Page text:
U.S. Customs and Border Protection issued a statement Thursday saying it could not discuss specifics of the teen's death due to an ongoing investigation, but that the agency and the Department of Homeland Security 'are looking into all aspects of this case to ensure all procedures were followed.'
But CBP's former acting commissioner, John Sanders, told ProPublica he believed the U.S. government 'could have done more' to prevent the deaths of Hernandez and at least five other children who died after being apprehended by border agents.
'I really think the American government failed these people. The government failed people like Carlos,' Sanders said. 'I was part of that system at a very high level, and Carlos' death will follow me for the rest of my life.'
The Guatemalan government on Thursday issued a statement saying Hernandez´s death remained under investigation and that a 'legal process' is ongoing. The statement did not address the details of the video or the reports of how he was found dead.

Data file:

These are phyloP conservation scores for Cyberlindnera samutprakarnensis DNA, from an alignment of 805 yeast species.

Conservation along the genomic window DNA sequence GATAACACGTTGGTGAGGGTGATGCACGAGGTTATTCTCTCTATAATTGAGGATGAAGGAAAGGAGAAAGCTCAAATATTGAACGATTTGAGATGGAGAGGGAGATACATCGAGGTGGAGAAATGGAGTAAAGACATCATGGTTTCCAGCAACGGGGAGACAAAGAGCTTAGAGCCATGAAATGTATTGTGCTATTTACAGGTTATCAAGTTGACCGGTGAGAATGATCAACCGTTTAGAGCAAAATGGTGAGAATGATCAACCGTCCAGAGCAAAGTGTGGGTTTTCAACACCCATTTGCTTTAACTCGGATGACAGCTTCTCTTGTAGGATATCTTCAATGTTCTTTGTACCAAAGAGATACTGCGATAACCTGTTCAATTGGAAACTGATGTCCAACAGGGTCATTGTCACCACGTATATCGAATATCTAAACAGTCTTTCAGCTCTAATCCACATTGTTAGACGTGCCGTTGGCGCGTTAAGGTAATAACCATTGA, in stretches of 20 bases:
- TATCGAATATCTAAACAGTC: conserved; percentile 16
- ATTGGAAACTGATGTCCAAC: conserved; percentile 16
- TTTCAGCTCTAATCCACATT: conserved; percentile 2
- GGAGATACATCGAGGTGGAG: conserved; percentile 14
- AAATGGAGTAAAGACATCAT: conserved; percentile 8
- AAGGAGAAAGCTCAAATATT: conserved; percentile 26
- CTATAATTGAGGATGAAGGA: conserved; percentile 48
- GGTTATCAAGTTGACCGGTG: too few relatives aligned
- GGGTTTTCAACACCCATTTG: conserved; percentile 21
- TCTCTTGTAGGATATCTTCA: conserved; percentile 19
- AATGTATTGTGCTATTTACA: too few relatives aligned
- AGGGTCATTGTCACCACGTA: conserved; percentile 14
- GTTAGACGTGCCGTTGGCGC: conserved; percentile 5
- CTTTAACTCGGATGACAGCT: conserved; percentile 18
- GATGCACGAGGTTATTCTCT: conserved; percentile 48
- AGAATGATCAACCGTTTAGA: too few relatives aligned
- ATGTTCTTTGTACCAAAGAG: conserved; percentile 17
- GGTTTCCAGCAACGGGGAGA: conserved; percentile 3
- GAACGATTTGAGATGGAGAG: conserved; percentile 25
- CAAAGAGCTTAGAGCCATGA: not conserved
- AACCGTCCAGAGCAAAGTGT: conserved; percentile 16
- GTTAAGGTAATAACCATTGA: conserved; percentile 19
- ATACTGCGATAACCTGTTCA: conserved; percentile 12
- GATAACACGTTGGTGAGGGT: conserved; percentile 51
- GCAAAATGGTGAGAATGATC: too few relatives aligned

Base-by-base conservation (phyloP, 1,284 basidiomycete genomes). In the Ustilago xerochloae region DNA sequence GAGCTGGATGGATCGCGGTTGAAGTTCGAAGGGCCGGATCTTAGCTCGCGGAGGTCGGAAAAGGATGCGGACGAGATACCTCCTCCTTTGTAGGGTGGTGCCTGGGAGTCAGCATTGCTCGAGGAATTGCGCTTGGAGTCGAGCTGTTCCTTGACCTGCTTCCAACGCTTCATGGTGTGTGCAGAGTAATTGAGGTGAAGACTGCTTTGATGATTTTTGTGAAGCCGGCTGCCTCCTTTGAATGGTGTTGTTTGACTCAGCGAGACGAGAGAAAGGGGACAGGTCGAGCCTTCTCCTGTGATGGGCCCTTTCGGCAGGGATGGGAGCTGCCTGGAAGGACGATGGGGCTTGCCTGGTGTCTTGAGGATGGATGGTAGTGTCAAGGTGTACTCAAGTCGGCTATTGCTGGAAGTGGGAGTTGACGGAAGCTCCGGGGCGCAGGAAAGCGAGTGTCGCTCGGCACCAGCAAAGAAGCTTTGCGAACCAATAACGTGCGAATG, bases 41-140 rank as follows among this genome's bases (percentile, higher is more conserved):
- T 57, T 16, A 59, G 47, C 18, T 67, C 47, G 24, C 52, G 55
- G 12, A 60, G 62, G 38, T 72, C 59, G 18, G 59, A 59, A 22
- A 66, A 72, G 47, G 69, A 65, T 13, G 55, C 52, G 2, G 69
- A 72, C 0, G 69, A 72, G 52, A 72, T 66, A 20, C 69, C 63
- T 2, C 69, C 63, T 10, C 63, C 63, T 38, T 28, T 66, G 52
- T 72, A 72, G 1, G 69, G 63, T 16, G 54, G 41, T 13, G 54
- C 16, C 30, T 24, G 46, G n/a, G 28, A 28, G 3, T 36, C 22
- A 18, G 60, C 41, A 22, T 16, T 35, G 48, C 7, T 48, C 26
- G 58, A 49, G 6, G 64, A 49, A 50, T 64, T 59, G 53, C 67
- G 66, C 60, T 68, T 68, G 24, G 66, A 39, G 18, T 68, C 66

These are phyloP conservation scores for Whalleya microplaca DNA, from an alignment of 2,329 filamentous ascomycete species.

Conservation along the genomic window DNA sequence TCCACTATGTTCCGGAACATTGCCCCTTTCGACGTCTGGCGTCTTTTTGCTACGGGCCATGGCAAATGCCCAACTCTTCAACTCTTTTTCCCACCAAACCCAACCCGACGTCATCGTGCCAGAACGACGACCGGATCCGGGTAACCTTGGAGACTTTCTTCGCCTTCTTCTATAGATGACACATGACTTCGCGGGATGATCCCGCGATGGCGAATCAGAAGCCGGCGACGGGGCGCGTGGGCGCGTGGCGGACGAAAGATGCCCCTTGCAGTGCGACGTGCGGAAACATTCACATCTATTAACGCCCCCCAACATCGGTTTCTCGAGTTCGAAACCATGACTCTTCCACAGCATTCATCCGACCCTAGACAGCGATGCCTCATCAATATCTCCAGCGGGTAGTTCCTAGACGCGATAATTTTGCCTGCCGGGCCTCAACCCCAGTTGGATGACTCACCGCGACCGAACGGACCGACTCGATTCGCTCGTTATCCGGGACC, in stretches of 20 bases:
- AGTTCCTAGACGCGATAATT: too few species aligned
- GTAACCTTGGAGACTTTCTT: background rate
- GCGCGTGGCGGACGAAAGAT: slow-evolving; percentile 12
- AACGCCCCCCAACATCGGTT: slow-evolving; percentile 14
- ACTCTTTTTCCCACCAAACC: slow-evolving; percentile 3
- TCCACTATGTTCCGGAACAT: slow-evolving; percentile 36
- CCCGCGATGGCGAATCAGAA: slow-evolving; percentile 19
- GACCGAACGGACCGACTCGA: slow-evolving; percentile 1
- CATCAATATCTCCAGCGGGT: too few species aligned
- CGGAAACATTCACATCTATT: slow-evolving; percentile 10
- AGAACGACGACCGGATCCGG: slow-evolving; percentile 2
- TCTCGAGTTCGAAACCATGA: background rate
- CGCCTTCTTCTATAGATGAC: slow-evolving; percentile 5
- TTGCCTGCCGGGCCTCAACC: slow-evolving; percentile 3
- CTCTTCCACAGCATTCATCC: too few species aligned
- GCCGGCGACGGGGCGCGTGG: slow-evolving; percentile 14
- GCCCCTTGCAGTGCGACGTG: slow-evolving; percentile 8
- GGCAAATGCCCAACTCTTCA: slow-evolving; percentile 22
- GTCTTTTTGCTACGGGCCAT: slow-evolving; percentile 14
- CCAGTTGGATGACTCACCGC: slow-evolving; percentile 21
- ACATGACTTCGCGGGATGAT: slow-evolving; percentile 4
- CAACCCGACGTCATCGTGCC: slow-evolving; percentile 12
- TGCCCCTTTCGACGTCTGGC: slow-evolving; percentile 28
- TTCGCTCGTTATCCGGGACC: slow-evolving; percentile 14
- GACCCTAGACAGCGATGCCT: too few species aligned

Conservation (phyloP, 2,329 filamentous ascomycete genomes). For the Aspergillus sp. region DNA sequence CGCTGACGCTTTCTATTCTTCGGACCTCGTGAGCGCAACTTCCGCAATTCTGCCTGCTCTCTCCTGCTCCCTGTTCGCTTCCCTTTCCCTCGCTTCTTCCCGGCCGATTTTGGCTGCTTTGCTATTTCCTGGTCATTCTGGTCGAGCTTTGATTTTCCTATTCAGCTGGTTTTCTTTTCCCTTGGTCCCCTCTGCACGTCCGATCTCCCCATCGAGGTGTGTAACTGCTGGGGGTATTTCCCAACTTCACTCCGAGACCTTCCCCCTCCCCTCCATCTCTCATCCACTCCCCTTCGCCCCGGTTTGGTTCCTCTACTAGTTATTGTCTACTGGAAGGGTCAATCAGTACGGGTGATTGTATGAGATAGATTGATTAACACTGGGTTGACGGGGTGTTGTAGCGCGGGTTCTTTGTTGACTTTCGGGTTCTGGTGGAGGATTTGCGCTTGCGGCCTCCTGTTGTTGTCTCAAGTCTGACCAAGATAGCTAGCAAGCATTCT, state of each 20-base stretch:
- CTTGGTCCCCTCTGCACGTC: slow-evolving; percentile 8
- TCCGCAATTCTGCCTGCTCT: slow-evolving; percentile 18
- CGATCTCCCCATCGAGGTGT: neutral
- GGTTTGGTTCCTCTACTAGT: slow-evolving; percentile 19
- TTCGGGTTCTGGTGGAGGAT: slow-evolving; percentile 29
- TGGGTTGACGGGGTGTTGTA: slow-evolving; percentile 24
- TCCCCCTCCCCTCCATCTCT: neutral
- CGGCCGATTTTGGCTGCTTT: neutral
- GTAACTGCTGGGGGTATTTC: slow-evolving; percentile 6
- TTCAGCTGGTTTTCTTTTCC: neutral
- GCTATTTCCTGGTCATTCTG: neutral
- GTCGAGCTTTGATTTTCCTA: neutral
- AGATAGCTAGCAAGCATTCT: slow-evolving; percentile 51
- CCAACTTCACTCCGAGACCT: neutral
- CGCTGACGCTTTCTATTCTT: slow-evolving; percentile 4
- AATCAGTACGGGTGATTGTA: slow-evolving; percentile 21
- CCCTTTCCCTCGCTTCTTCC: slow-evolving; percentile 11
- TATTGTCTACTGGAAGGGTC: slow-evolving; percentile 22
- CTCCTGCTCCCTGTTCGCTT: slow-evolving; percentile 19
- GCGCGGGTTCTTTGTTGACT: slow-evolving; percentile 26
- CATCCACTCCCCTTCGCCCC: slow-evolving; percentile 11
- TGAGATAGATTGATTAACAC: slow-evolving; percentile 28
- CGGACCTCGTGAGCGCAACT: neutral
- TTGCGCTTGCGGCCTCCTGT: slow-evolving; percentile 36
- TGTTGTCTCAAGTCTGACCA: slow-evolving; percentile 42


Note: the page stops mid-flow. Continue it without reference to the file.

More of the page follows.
The Border Patrol's statement on the day of Hernandez's death says the teenager was 'found unresponsive this morning during a welfare check.'
The video shows Hernandez stopped moving at about 1.39am on May 20, 15 minutes after he toppled forward and landed face-first on the cell's concrete floor. Border Patrol logs say an agent performed a welfare check at 2.02am, 4.09am, and 5.05am.
Dr. Norma Jean Farley, the forensic pathologist who performed the autopsy, told ProPublica that she was told the agent looked through the window but didn't go inside.
Police photos show a large pool of blood around the teenager's head.